Sanchez, who was demoted from the starting rotation two weeks ago, returned with a flourish by pitching a no-hitter in San Francisco's 8-0 victory Friday night over the San Diego Padres.
It was the fifth no-hitter in Giants history since the franchise moved west in 1958 and the first since John Montefusco achieved the feat at Atlanta in a 9-0 victory on Sept. 29, 1976. The last no-hitter by a Giants pitcher at home belonged to Ed Halicki, who stymied the New York Mets 6-0 on Aug. 24, 1975.
Sanchez (3-8) might have seemed like an unlikely candidate to make history, given his inconsistency. Only once in his 13 previous starts did he pitch more than six innings. He lost four consecutive starts in June and compiled a 7.45 ERA in that span, prompting his demotion from the rotation. He entered the game with 46 walks in only 69 2/3 innings.
But the 26-year-old left-hander morphed from erratic to efficient against the Padres, maintaining a perfect game for 7 1/3 innings.
Many no-hitters require luck or defensive gems for preservation. But the Padres, who entered the game ranked last in the National League in hitting and scoring, barely tested Sanchez -- with the notable exception of Adrian Gonzalez, their best hitter.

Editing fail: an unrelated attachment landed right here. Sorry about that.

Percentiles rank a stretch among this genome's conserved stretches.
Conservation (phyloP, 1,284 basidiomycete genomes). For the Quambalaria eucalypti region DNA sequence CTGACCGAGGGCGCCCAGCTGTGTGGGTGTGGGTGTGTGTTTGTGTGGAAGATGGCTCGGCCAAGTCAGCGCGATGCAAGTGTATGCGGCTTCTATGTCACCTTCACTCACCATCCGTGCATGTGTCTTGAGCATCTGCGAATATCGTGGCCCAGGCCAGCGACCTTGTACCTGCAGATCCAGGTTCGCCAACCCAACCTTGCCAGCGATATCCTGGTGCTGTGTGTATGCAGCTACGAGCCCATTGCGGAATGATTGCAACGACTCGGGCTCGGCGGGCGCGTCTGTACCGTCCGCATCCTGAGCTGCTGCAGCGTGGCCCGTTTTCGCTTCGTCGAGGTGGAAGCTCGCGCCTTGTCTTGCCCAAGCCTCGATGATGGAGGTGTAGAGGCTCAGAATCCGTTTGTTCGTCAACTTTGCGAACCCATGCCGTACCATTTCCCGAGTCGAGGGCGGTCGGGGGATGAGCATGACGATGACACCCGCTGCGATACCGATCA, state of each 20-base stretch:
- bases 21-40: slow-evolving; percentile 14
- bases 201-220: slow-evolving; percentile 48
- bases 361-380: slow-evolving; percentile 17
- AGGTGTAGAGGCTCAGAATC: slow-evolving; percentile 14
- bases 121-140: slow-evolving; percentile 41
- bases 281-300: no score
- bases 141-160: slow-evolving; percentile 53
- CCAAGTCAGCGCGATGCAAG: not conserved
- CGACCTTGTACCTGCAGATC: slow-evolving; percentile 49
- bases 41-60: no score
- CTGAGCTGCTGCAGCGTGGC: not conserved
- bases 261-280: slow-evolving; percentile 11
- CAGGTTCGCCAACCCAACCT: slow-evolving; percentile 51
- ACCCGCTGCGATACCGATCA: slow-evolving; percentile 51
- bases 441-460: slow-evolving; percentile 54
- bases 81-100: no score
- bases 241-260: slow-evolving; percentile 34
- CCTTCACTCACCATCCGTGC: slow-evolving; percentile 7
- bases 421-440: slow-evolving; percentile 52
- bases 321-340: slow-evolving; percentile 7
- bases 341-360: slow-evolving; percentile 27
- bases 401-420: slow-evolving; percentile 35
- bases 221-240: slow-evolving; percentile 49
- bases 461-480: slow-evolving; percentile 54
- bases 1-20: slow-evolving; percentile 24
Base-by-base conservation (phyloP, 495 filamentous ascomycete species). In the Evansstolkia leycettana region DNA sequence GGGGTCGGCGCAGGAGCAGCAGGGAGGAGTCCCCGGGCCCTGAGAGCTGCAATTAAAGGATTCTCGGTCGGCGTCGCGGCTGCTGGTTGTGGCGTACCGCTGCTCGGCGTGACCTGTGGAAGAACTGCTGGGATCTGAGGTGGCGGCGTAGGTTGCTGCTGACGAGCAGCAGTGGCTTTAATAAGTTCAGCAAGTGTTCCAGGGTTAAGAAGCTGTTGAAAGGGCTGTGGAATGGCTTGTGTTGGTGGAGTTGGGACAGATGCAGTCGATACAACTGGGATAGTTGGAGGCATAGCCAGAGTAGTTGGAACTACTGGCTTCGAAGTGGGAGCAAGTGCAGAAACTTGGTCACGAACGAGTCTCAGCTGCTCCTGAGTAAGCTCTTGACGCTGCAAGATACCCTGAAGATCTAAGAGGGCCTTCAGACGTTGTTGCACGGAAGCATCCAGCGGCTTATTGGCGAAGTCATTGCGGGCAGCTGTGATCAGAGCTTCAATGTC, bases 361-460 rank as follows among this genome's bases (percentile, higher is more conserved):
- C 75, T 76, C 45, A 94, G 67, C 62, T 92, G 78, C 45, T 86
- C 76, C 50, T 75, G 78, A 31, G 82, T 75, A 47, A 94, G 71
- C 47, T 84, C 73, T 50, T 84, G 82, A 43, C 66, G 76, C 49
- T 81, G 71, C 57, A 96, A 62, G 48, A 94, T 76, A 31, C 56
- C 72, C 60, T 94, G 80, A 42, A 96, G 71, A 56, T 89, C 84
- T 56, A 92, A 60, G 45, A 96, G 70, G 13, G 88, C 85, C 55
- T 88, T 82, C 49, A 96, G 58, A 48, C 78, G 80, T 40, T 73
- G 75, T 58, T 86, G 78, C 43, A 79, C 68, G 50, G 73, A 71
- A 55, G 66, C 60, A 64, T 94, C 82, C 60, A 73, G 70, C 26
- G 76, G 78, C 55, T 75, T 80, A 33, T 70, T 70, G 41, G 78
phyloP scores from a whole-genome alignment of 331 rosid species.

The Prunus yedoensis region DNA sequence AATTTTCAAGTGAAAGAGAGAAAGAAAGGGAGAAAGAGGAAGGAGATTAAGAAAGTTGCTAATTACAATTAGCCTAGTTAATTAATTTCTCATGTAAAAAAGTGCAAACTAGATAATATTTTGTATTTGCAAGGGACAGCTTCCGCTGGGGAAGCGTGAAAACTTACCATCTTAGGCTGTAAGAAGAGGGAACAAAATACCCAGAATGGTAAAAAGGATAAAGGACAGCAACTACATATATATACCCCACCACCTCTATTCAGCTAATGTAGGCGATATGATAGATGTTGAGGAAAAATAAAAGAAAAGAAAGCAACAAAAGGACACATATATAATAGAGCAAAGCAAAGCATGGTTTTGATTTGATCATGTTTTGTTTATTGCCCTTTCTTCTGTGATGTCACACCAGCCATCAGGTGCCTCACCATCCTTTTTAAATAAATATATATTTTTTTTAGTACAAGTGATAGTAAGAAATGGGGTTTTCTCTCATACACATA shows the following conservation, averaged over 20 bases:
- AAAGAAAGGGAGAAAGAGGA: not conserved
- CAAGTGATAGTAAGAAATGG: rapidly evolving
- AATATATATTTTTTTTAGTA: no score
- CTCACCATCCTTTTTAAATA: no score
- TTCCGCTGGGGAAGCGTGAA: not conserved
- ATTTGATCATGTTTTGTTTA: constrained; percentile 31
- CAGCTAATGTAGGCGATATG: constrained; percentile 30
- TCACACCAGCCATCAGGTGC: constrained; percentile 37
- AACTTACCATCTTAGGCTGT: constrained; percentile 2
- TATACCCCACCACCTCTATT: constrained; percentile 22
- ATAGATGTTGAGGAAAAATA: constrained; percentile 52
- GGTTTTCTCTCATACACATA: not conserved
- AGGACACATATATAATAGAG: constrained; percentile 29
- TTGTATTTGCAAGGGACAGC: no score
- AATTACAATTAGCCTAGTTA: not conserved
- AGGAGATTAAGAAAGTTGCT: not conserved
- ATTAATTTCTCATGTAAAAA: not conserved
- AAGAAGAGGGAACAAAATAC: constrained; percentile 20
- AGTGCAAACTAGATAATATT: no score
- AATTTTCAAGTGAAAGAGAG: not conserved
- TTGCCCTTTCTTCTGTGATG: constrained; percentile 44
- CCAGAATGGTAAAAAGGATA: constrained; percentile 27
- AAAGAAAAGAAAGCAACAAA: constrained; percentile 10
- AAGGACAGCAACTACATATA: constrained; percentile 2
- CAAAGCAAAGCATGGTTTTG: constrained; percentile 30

Gonzalez drove an opposite-field fly ball to the warning track in left leading off the second inning. He did the same thing with a 3-1 pitch to open the eighth inning, except this time the trajectory appeared more suggestive of a home run. But John Bowker caught the ball a step or two in front of the wall.
The rest of the eighth inning was adventuresome for Sanchez. The next batter, Chase Headley, hit a tricky grounder that third baseman Juan Uribe, who moved over from second one inning earlier, tried to field on a short hop. The ball caromed off Uribe's chest and eluded him again as he hastily fumbled for the ball, enabling Headley to reach first base safely. The official scorer quickly ruled the play an error.
Sanchez then fired a wild pitch on his first delivery to pinch-hitter Craig Stansberry before running the count to 3-1, his second three-ball count of the inning. But Stansberry rescued Sanchez by popping up to short right-center field. Eliezer Alfonzo, the ex-Giants catcher, ended the inning by striking out -- Sanchez's 10th of the evening, which matched a personal best.
Offensive support for Sanchez wasn't an issue. The Giants jumped ahead with four runs in the second inning off Padres starter Josh Banks (1-1), an uprising highlighted by Travis Ishikawa's leadoff triple and Aaron Rowand's two-run single. Pablo Sandoval prompted a curtain call with his 14th homer of the season in the fifth inning, good for three runs. San Francisco added a superfluous run in the eighth.